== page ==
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How Pokémon Go can encourage a love of outdoors … and family …

In a prior piece, Jonathan Murphy pointed out that fun and geospatial awareness can go together through a game. I think games are important to play with your kids. Who doesn’t love Family Game night with Mom and Dad, your siblings (even if you wanted to loathe them) and sometimes Gram and Grandad? The Great We, aka the commentariat of society, bemoan the loss of our kids to computers and mobile devices, of the lack of family time and how enjoyment has shrunk as we all make sense of the global economy and finding rewarding work within it. Worst of all, as we connect with our ever-more productive and useful devices, we lose time to connect with the outdoors and with each other.

Enter the new global phenomenon known as Pokémon Go. A clever little augmented reality game, a fad perhaps. Or, if you’re Oliver Stone, a vast CIA conspiracy involving totalitarian capitalist surveillance.  You go around and catch Pokémon, the ubiquitous Anime characters that have been conquering cartoon television for 20 years now.

golbatIn case you’re wondering, this is one of my “captured” Pokémon, a “Golbat”. It was flying about my place, and as it is apparently a “Poison” type, I thought it best to capture so I don’t get bitten.

 

 

 

 

 

 

The more important part of the game isn’t the game at all, it’s getting people of all ages interested in using their devices and their legs. Geocaching is a great effort, and I endorse it, but attaching a game brand that is popular the world over can do something that even Geocaching can’t do: give it a hook. Like Harry Potter 20 years ago brought kids back into reading, so maybe Pokémon Go will bring about the ability of kids to go outside and see their world. Geocaching, as most of us Geonerds know, is  a geographic “scavenger hunt” for points on a map, using a GPS-enabled geocaching tool or app, and then you take an item and leave an item. Pokemon is similar, but the map is live on your screen. The map features roads, paths, game features and even the foot signature of buildings.

screencap1

Take a look and you’ll see the road by my place, the signature of the foot of the building where I live. Leaves will rustle around you, and a Pokemon will pop up. You then tap the Pokemon, and try to catch it with a Pokeball my sliding your finger from the bottom to top of the screen, with the length of the swipe equal to the strength of the throw. You don’t need to throw hard, just accurately.  The Pokemon may move around, so be careful in catching it!  Of course, there’s my online Pokemon snagging avatar, which walks in the same motion and direction as you, complete with “Swaggy” backpack. My son calls it swaggy, I have no idea what that means.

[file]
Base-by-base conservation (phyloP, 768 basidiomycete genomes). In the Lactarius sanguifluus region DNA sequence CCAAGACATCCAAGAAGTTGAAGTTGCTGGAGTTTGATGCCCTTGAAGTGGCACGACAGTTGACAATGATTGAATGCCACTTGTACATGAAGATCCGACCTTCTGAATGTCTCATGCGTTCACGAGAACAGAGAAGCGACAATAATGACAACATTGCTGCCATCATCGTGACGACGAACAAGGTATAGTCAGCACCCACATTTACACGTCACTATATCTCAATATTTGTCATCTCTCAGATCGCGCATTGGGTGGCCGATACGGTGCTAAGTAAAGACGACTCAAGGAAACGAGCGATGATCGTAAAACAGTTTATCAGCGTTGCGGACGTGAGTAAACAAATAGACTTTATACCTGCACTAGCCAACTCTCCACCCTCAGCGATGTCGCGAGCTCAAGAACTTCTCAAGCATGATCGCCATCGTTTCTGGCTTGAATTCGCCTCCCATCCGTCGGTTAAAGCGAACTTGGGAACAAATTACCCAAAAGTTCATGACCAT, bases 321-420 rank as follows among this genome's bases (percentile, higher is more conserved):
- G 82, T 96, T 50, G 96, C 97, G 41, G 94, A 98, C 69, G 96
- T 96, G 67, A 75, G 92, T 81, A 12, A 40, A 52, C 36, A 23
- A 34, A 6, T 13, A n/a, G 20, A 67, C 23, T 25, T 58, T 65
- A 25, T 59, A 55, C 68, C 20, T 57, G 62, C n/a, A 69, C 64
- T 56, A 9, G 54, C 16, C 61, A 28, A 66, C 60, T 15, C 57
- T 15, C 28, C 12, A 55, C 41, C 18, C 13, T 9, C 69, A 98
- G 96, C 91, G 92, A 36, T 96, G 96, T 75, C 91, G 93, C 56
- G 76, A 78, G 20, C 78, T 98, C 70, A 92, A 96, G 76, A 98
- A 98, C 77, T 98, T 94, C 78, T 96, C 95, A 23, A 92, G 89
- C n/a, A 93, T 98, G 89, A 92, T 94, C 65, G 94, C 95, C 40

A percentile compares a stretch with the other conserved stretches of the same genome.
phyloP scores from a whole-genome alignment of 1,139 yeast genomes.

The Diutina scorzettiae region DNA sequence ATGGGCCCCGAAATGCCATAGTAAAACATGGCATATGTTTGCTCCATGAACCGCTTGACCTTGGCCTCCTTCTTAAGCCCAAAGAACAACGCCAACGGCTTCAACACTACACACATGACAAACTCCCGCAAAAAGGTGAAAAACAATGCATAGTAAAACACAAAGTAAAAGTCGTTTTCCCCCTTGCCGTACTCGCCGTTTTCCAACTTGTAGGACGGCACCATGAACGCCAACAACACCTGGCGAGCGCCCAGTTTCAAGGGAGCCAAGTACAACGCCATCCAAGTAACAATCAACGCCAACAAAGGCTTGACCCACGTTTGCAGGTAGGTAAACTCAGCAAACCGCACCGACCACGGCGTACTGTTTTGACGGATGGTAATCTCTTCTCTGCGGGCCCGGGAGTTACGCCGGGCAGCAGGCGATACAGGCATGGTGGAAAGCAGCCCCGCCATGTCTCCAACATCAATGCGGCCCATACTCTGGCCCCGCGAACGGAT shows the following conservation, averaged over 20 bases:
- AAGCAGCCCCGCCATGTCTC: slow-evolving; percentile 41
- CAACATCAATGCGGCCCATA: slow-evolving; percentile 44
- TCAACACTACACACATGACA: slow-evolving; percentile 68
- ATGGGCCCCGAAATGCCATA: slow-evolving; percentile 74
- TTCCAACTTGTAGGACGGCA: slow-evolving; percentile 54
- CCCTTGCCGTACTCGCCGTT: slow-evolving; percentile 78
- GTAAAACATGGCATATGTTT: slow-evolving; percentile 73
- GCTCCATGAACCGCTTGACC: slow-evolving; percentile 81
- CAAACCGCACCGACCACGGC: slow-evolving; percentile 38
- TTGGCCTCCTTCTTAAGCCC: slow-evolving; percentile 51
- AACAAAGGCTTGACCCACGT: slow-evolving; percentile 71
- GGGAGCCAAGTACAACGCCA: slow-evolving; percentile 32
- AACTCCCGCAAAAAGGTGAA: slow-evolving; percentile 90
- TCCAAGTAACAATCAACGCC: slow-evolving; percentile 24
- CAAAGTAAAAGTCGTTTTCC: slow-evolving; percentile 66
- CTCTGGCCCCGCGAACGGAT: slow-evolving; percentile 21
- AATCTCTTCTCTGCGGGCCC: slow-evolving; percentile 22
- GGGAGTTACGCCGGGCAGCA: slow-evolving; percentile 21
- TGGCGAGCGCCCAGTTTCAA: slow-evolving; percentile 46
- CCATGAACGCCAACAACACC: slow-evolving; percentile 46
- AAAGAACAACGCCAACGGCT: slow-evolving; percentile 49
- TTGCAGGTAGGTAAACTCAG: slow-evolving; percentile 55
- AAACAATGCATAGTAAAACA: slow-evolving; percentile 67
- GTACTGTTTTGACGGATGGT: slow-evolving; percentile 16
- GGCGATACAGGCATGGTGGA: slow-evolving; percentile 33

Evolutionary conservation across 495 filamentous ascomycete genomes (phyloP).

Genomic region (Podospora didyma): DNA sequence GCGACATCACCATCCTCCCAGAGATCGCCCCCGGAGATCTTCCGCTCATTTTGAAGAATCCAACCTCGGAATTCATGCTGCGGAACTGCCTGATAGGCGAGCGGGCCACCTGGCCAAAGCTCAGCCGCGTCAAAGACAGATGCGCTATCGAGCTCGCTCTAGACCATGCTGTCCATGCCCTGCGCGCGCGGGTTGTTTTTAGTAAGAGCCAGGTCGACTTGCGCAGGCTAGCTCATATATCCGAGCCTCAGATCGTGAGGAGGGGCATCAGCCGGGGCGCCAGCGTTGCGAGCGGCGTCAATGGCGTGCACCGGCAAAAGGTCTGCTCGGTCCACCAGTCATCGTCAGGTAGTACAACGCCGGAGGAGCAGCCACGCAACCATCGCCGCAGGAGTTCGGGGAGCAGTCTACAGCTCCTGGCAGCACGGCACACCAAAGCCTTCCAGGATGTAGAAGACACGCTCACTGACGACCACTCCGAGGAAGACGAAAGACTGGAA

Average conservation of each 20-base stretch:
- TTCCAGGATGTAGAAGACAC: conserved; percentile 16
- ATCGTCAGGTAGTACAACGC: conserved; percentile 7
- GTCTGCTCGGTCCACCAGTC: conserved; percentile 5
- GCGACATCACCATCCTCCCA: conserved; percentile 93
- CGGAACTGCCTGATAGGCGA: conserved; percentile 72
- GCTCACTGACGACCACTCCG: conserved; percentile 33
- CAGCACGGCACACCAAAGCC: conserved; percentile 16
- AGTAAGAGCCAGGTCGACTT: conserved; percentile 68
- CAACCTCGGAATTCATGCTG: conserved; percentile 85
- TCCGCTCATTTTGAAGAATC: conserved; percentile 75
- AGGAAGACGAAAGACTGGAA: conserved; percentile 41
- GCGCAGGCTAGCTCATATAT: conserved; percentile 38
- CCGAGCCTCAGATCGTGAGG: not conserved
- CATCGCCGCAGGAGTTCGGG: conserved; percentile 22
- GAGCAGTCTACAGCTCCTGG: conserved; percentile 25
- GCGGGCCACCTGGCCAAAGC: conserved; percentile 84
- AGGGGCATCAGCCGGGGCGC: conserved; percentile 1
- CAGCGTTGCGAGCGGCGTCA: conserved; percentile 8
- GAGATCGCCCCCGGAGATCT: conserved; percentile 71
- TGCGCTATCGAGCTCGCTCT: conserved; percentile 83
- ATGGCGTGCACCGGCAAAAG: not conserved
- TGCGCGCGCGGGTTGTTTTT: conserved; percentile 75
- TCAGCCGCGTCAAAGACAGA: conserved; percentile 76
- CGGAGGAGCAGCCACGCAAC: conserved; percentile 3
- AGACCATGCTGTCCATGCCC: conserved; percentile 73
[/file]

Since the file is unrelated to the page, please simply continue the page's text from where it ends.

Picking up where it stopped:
However, here’s a caveat. My Dad, my younger son and I went to catch Pokemon at a local park which is also a “PokeStop”, i.e. a place where you can get supporting goodies, like “Pokeballs” that are used to catch the little critters. My son had his head down, walking in the park, and nearly tripped on a root. I said, remember, be aware of your surroundings, like the game says to be. Realizing the petulance of teenagers (He turns 14 August 1), I asked him to start identifying basic physical features – types of trees, plants and animals that aren’t augmented reality. At first he was a bit annoyed that I was asking questions and having him observe the world around him. I stayed insistent. I said the point of a game isn’t to win, it’s to enjoy the play. It’s to explore every contour of the game, to enjoy the adventure that makes it fun. Eventually, he understood what I was getting at, and all 3 generations enjoyed a gorgeous walk in a park on a sunny day, and we even waved and smiled at a few fellow players. PokemonGo_Qs

We caught only 1 Pokemon that day, but we got a better understanding of the local park and we were able to spend time together. My Dad has a new way to bond with his grandson and get him outside when visiting – Dad even had his grandson download the app on his tablet! We were always an outdoorsy family growing up, but my younger son not so much. This is a way to share time, to see the world, and maybe start caring about it a little more.

 

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